Pentalyn 833 as used in the above example is a phenolic-modified, rosin-derived resin having a softening point of 182-188 C. (Hercules drop method).

Filtrez 693 as used in the above Example is described by the supplier as a rosin modified phenolic resin having a ring and ball melting point of 175 C. and an acid number of 11-12.

EXAMPLE 6 Preparation of a News Ink

A news ink was prepared from

______________________________________Black concentrate      38.0   parts(as in Ex. 2)Nuso 250               45.0   partsVarnish (50% Nevchem 140,                  14.0   parts50% Nuso 250)Magie 535 oil          3.0    parts______________________________________

The above ingredients were mixed in a simple paddle mixer. This ink showed faster solvent penetration into the stock when printed, and therefore faster drying, than did an identical ink employing a concentrate employing the stearic/hydroxystearic acid dispersant.

Nevchem 140 is an alkylated aromatic hydrocarbon resin having a ring and ball softening point of 142 C. (288 F.).

Nuso 250 is a hydrocarbon oil of approximately 400 average molecular weight.

EXAMPLE 7 Heat-set Web Offset Ink

Further to illustrate the formulation flexibility of the concentrates discussed above, a heat-set ink was prepared from

______________________________________Black concentrate       31.5   parts(as in Ex. 2)Varnish [33% Filtrez 623                   5.0    partsresin, 67% alkyd, (90.8%linseed oil, 5.1% fumaricacid, 4.1% glycerin)]Varnish (59.0% Nevroz 1520,                   48.5   parts1.5% glyceryl mono-oleate,0.6% aluminum isopropylate,0.3% tridecyl alcohol, 38.6%Magie 47 oil)Linseed oil             3.0    partsWax compound 30.0% polyethylene                   6.0    partswax, 10.0% Magiesol 52, 60.0%varnish [43.9% Magie 470 oil,43.0% K1387 resin, 4.7% Penta-lyn G, 1.8% tridecyl alcohol,6.6% gellant compound (39.5%tridecyl alcohol, 21.5% phthalicanhydride, 26.0% Magie 470 oil,13.0% aluminum isopropylate)]Magie 470 oil           5.0    partsAntioxidant (85% Magie 535 oil,                   1.0    part15% phenol)______________________________________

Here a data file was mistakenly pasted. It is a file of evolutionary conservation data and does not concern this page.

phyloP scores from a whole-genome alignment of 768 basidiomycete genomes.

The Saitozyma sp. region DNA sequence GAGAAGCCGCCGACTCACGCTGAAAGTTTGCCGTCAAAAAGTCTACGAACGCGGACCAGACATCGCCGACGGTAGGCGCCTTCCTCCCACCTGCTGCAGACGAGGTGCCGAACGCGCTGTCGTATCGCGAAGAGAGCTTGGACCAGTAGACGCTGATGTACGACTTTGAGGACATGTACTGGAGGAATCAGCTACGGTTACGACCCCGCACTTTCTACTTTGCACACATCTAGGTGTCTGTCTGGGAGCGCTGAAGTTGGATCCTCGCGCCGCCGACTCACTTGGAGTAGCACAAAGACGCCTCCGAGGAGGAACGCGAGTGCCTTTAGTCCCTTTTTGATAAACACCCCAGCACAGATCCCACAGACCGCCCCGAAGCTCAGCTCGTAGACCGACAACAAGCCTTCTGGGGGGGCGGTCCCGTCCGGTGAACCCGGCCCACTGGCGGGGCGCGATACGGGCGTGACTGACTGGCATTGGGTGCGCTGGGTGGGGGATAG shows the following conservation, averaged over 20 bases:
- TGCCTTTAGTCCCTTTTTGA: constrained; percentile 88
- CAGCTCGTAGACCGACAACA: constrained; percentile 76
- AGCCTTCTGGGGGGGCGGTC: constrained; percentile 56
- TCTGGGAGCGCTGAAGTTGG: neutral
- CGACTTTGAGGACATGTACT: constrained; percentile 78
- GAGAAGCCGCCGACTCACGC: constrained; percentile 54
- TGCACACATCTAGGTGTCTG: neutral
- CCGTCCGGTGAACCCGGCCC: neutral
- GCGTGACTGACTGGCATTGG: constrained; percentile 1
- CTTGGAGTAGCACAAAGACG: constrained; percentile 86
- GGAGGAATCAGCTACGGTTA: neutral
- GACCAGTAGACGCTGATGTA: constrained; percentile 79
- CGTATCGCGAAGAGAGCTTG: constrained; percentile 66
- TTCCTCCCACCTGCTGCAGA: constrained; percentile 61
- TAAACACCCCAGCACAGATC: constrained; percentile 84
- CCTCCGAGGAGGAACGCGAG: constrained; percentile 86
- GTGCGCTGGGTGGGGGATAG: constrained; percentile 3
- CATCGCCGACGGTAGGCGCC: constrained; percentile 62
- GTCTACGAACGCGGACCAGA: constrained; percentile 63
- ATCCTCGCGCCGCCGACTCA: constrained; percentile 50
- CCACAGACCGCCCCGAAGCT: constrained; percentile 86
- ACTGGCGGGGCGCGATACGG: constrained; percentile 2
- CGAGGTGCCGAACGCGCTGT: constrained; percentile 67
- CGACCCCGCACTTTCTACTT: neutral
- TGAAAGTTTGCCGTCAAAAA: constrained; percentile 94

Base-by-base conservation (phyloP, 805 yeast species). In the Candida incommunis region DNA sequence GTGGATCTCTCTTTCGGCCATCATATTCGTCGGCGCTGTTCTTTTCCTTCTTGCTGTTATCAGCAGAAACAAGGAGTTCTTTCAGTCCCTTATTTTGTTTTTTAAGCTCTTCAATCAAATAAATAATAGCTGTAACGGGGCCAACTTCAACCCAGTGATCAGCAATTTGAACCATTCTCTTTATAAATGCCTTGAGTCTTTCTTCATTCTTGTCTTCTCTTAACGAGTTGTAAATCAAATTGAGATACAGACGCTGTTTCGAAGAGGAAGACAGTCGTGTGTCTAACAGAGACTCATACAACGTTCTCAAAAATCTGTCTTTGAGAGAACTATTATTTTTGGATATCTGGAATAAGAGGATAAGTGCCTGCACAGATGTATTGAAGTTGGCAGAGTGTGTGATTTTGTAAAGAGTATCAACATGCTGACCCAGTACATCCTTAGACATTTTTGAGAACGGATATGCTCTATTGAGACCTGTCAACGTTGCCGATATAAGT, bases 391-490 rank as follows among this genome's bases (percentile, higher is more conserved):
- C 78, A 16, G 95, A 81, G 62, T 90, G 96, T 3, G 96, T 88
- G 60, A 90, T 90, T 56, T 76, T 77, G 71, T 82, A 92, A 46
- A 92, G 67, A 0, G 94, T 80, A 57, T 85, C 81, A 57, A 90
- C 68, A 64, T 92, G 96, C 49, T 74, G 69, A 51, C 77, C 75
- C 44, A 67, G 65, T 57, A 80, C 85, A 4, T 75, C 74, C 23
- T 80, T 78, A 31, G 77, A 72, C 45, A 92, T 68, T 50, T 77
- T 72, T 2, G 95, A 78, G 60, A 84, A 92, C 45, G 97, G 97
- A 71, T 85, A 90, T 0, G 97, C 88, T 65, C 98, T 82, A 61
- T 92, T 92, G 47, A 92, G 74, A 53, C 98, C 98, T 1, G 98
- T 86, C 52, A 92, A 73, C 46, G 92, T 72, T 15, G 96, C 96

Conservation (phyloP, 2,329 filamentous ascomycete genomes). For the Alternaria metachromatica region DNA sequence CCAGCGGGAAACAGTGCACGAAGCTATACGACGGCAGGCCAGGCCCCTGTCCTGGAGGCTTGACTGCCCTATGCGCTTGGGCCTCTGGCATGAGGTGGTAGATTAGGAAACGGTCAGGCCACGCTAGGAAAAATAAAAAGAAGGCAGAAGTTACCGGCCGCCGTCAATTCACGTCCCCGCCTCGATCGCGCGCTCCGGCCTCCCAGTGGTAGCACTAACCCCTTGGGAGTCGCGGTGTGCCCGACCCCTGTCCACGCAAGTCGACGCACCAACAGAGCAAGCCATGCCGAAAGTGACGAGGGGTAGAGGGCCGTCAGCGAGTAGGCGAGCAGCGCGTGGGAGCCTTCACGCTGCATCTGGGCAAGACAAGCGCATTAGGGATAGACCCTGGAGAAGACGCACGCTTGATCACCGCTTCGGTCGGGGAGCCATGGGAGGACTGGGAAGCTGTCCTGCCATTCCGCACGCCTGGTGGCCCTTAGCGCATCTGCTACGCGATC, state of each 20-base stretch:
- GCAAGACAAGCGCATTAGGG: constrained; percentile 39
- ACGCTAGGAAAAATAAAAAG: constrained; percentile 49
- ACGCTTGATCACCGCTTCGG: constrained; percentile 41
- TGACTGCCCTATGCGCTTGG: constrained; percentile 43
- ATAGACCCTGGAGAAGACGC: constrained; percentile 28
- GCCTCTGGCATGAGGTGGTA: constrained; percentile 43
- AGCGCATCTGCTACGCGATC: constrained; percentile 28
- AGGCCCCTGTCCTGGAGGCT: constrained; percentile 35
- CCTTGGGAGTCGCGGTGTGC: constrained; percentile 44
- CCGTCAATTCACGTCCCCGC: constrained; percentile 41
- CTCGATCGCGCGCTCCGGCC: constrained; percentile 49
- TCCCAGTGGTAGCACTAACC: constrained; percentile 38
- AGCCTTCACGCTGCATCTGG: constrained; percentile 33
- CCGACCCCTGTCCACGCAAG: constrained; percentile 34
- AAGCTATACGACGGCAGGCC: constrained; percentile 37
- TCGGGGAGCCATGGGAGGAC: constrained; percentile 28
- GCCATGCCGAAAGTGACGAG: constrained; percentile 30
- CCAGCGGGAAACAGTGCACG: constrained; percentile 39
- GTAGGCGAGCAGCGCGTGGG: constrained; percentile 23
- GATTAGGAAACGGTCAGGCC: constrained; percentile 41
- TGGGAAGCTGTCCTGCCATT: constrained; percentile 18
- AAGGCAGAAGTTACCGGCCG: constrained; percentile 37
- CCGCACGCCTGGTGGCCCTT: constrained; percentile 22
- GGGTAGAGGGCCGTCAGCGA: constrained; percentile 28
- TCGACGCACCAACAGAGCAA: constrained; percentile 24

The ingredients were mixed with a simple paddle mixer. The resulting ink had excellent printing properties.

K1387 is an ink resin supplied by Lawter Chemical Co.

Nevroz 1520 is a hydrocarbon resin supplied by Neville Chemical Co.

Patent Citations
Cited PatentFiling datePublication dateApplicantTitle
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US4861380 *Oct 27, 1988Aug 29, 1989Imperial Chemical Industries PlcComposition
US5000792 *Jun 2, 1989Mar 19, 1991501 Sakata Inkusu KabushikikaishaPigment dispersing agent and offset printing ink composition employing the same
US5157067 *Apr 16, 1991Oct 20, 1992Ferro CorporationLiquid colorant/additive concentrate for incorporation into plastics
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U.S. Classification525/167.5, 106/31.67, 106/31.73, 106/500
International ClassificationC09F1/04, C09D17/00, B01F17/52, B01F17/00
Cooperative ClassificationB01F17/005, C09F1/04, C09D17/00
European ClassificationC09F1/04, B01F17/00K2, C09D17/00
Legal Events
Oct 11, 1983ASAssignment
Effective date: 19831007
Sep 24, 1985RFReissue application filed
Effective date: 19850802
Jul 16, 1986ASAssignment
Effective date: 19851227
Effective date: 19851227